Office of the Secretary General
to the UN conference on
New York, July 16, 2001
ing. JaA van Driel
Mr. President, ladies and gentlemen,
As a representative of the Federation of European Societies of Arms collectors, I thank you. for this opportunity to present our point of view on the program of action. FESAC welcomes it as a means to alleviate the suffering of people in post conflict areas and will gladly provide the expertise to make this program work.
Collectors, whether private individuals or public museums, are the custodians of our technical, historical and cultural heritage. Whether we like it or not, weapons form an essential part of that heritage. They have always been in the forefront of technological development, from steel making to ergonomics, from chemistry to mass production techniques and have had more influence on the course of history than anything else. If we do not conserve the artifacts of this heritage, important information about our history and ourselves will be lost forever. How can we understand the French revolution when we do not know that the storming of the Bastille was not meant to liberate prisoners but mainly to obtain gunpowder?
Collectors do not appear in crime statistics. The weapons they own are a small fraction of the firearms that are legally held by civilians. Their knowledge and expertise is, however, greatly out of proportion to their numbers. In order to preserve this expertise it is essential that collectors can obtain items for their collections. We ask you to allow, in paragraphs 13 and 16 of section 2, that small arms and light weapons can be supplied not only to governments but also to persons or entities authorized by those governments.
If paragraph 20 of section two (with its emphasis on restrictions to the private ownership of military weapons) is retained, FESAC asks you to add a clause to that paragraph safeguarding the position of the collectors. Even examples of small arms and light weapons are important artifacts that deserve to be preserved for future generations of researchers. After all, today's weapons are tomorrow's antiques.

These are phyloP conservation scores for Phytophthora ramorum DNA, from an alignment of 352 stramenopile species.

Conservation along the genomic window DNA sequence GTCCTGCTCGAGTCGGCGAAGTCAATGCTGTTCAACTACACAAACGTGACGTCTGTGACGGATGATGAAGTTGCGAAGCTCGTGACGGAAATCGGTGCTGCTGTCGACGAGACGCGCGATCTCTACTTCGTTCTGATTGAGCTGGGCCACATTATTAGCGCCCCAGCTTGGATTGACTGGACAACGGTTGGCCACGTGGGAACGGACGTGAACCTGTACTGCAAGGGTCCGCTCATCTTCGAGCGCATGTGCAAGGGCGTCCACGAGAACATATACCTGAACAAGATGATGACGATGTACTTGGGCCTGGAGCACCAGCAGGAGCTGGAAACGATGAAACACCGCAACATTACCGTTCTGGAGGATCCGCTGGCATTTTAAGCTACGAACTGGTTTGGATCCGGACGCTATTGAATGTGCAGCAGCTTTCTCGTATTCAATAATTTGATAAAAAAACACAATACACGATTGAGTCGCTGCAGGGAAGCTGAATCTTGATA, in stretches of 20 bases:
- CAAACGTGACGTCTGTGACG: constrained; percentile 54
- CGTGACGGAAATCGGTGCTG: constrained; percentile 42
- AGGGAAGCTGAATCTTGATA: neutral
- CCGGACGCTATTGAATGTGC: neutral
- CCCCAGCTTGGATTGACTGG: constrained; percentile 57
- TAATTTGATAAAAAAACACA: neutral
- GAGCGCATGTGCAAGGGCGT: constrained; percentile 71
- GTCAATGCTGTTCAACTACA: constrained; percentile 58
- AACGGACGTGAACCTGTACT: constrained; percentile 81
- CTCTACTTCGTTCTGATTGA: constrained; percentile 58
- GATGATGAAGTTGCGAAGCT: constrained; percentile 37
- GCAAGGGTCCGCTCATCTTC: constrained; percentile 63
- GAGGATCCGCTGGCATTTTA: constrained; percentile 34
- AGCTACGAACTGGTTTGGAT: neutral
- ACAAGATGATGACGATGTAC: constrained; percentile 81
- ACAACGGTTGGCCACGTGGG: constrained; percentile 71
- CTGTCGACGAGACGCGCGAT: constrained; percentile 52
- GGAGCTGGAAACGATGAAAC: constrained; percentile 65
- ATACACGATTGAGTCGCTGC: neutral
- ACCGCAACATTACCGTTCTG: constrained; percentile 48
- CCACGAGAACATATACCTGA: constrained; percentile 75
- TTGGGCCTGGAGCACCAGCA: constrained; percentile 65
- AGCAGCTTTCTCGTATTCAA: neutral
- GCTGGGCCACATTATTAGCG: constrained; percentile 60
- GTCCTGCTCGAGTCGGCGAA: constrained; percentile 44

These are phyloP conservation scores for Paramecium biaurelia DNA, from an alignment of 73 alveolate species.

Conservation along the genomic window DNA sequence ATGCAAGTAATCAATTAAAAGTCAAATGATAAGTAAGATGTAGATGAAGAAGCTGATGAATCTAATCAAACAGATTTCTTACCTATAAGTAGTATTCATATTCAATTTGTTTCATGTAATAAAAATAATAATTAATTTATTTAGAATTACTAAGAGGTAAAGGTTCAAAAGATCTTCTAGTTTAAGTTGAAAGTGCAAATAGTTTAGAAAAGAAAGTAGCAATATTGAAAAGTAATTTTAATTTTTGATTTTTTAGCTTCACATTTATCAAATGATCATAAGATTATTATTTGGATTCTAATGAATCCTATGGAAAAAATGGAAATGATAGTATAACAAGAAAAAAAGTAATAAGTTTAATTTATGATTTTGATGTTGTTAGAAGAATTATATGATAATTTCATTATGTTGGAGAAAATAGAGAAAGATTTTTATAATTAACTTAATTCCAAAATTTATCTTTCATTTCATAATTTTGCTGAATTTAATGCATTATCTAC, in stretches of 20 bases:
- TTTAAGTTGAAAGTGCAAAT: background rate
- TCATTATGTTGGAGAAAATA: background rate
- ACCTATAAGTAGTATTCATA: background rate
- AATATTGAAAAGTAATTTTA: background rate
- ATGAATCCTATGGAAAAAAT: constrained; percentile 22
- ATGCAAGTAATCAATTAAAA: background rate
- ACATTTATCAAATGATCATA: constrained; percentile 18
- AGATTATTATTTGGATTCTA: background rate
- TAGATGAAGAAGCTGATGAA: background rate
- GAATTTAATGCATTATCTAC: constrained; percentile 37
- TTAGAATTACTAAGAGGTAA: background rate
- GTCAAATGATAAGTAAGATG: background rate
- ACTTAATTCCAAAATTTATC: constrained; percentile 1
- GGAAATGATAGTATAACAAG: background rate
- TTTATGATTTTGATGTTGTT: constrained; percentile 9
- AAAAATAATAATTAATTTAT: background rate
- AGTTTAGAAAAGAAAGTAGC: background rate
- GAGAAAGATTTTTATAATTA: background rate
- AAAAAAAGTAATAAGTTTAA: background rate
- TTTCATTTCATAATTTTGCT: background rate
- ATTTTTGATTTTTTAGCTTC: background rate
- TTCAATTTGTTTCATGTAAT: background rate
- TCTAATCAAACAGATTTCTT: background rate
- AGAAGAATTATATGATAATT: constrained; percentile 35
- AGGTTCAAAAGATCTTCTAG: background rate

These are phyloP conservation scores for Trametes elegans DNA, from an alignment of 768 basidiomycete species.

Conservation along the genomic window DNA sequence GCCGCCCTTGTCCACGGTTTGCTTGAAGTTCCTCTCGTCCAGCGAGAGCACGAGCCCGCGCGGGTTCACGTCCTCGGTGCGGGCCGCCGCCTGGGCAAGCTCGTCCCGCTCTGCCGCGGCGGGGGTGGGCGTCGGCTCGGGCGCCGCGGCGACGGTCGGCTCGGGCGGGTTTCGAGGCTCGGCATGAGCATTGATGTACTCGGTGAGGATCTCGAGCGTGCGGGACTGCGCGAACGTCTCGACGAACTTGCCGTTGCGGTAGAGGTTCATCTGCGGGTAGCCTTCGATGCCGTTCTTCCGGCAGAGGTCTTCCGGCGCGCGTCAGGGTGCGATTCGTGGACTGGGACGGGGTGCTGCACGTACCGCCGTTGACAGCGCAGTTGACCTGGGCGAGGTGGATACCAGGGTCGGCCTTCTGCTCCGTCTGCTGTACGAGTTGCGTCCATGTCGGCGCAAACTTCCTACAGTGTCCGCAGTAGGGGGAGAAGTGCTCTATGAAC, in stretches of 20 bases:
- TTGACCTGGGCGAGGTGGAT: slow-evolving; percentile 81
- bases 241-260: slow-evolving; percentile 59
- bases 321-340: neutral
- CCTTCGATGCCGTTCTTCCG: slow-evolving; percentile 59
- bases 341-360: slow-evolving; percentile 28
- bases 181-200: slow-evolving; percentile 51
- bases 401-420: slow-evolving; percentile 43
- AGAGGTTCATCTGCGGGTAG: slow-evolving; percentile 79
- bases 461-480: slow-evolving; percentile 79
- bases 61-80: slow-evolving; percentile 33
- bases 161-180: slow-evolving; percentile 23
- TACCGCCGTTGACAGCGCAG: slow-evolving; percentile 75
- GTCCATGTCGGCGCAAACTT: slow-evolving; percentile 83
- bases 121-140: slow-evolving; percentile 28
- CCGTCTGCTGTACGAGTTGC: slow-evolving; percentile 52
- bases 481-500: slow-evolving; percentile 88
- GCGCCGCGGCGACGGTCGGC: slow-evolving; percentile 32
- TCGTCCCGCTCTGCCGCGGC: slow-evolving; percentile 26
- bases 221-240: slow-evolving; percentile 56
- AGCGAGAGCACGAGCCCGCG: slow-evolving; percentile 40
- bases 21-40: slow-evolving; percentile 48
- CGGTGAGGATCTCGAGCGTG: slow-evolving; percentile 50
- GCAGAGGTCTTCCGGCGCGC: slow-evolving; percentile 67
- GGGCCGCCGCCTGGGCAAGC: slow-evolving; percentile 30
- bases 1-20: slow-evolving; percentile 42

For any collector authenticity is essential. A weapon that is deactivated loses most, if not all, of its collectors' value. Moreover, it makes it impossible to perform historical or technical research on those weapons or demonstrate them for educational purposes. Paragraph 18 of section 2 holds the risk that irreplaceable collectors' pieces are, effectively, destroyed by being "disabled". This serves no practical purpose and may even prove counterproductive. Collectors, researchers and museums should be able to keep the weapons in their original condition; it is the essence of collecting. FESAC proposes to remove the obligation to disable weapons that are "retained for other purposes" and replace it by a requirement to provide adequate security.
A problem for collectors as well as those who have to work with this program of action, is the lack of a proper definition of the term "small arms and light weapons". Its present unclear definition includes all types of weapons, even hunting- and sports weapons. It even includes antiques. Adding the rather vague term "produced to military specification" does not improve things. We should not forget that flintlock muskets were also "produced to military specification". It is no use including antiques into the program of action and run the risk of not being taken seriously.
The definition should be such that it targets the weapons that are the real cause of the problems in post conflict areas, like full-automatic assault rifles and machineguns. It is no use destroying collectors' weapons that are legally held by collectors in stable, democratic countries, while leaving the Kalashnikovs in place in war-ravaged lands.
Collectors are uniquely qualified to provide expertise on firearms. By preserving the artifacts of our past and our present, they can make sure that history is not rewritten to fit the fashion of the day and help keep us from making the same mistakes all over again. Please allow them the means to do that.